About Coral guardians

Music + Science = Synergy

CORAL GUARDIANS catalyses community engagement and better coral reef stewardship through integrated science and music events.

Together we can imagine and create a sustainable future for coral reefs and all who depend on them for their well-being.


Coral reefs are among the richest and most diverse ecosystems on earth, with both physical and social significance. The ecosystem services provided by the reefs include shoreline protection, sheltering commercial fish species, and providing a refuge of biodiversity.

On the social aspect, reefs now support millions of people around the world by providing local people with food or employment and contributing to the local economy through tourist revenues or export. The reefs also provide billions of people around the globe with a source of food. Coral reef loss will therefore not only be detrimental to marine biology, but also to the communities who are dependent on them.

Recent scientific analyses indicate that more than 60% of the world’s coral reefs are under various human induced threats. This includes overfishing, coastal development, pollution, and climate change. Threats against coral reefs are predicted to increase in severity as well as extent. Despite the rising levels of threats, reefs can still be protected and sustainably utilized.

The motivation behind the Coral Guardians project is to promote and support coral reef conservation and management projects around the world.


Education in systems thinking and biodiversity conservation is an important investment in our future and the combination of intuitive and intellectual activities like science and music can increase receptiveness for new information and inspire to solutions oriented thinking. The events by CORAL GUARDIANS provide a narrative arch for local knowledge and initiatives, encouraging and strengthening local seascape stewardship to impact globally. The Coral Guardians methodology is inspired by the learning journeys of professor Anil K. Gupta in his Honeybee Network.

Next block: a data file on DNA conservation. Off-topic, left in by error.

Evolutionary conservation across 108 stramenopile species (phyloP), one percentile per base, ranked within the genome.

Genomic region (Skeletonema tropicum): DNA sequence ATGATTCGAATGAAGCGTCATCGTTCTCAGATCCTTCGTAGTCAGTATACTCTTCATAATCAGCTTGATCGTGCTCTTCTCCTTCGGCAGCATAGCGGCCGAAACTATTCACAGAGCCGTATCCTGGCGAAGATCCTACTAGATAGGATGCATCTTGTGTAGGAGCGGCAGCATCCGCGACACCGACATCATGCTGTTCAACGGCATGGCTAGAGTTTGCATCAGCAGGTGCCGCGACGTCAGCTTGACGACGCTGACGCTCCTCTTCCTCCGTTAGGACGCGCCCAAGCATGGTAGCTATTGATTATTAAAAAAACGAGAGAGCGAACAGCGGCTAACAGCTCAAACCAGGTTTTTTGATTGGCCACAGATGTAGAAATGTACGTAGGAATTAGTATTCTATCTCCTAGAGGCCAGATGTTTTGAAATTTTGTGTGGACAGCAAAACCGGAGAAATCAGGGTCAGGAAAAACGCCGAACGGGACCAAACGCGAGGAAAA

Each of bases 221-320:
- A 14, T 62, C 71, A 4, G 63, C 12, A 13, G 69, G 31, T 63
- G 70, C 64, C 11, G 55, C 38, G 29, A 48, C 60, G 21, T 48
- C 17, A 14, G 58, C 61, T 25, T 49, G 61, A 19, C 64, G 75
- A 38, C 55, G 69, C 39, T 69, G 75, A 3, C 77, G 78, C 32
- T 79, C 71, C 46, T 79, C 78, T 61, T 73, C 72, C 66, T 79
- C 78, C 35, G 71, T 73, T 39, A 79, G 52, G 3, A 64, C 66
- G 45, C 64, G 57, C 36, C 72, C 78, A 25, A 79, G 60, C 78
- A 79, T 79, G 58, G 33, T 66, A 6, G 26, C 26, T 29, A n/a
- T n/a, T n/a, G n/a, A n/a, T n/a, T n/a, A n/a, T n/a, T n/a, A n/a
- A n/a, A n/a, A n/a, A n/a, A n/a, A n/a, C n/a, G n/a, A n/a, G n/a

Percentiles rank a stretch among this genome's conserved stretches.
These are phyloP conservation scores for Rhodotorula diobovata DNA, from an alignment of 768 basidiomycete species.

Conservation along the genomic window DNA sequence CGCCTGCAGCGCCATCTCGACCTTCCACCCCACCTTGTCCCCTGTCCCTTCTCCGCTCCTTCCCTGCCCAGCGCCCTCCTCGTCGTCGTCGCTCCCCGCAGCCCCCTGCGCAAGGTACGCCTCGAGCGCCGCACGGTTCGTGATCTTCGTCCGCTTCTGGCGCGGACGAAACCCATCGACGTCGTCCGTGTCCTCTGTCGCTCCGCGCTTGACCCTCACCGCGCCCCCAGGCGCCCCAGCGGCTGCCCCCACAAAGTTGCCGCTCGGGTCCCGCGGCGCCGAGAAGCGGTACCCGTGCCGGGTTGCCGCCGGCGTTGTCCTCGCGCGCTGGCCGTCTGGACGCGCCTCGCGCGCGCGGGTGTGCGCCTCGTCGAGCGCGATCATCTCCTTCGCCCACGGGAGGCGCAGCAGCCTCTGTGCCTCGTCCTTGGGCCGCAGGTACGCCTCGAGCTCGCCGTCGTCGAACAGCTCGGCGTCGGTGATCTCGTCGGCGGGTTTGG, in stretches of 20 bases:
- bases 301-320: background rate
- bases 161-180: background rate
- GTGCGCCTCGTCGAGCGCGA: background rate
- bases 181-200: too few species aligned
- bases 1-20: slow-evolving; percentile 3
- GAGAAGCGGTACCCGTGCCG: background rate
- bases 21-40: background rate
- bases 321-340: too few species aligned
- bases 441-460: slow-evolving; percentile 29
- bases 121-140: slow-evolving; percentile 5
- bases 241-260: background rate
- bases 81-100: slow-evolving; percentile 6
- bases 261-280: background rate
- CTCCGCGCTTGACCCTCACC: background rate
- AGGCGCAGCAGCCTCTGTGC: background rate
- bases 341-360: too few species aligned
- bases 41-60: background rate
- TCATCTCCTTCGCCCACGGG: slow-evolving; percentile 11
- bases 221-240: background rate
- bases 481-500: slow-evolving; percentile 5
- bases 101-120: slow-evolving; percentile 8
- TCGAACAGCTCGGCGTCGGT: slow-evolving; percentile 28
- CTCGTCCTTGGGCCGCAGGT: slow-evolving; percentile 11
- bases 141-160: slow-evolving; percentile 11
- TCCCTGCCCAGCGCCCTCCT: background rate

The work done in Coral Guardians acknowledges the importance of:

  1. Visiting and documenting, raising awareness,
  2. We are all connected, everything matters
  3. Students network through international school exchange
  4. Turning science into practice
  5. Learning from reef ecology – recycle everything
  6. Contact in between all social layers from decision-makers, politicians, fishermen and locals.

The first Coral Guardians event was the 2011 Benefit Concert in Stockholm, arranged to support the Danjugan Learning Center in the Philippines. Following the Benefit concert in Stockholm the event “Saving Our Seas” was co-organized with the University of St. La Salle and the Philippine Reef and Rainforest Conservation in 2012. In 2013, CORAL GUARDIANS organized a workshop on Zanzibar with representatives from several marine and environmental organizations as well as local musicians, followed by a CORAL GUARDIANS discussion “salon” at Stockholm Resilience Centre in Sweden.

During 2014 we lay the research foundation of what would become Coral Symphony for the 13th International Coral Reef Symposium, held in Hawaii 2016. It is inspired by the epic indigenous creation chant Kumulipo that starts “...and born was the Coral polyp...” as the basic unit of Life.

The full Coral Symphony was performed by Kahu Aaron Mahi and Hawai’i Symphony Orchestra conducted by JoAnn Falletta in Honolulu on April 1st and 2nd, 2017.

During the Covid-19 pandemic we co-created a long distance music video collaboration from Sweden to the Philippines:

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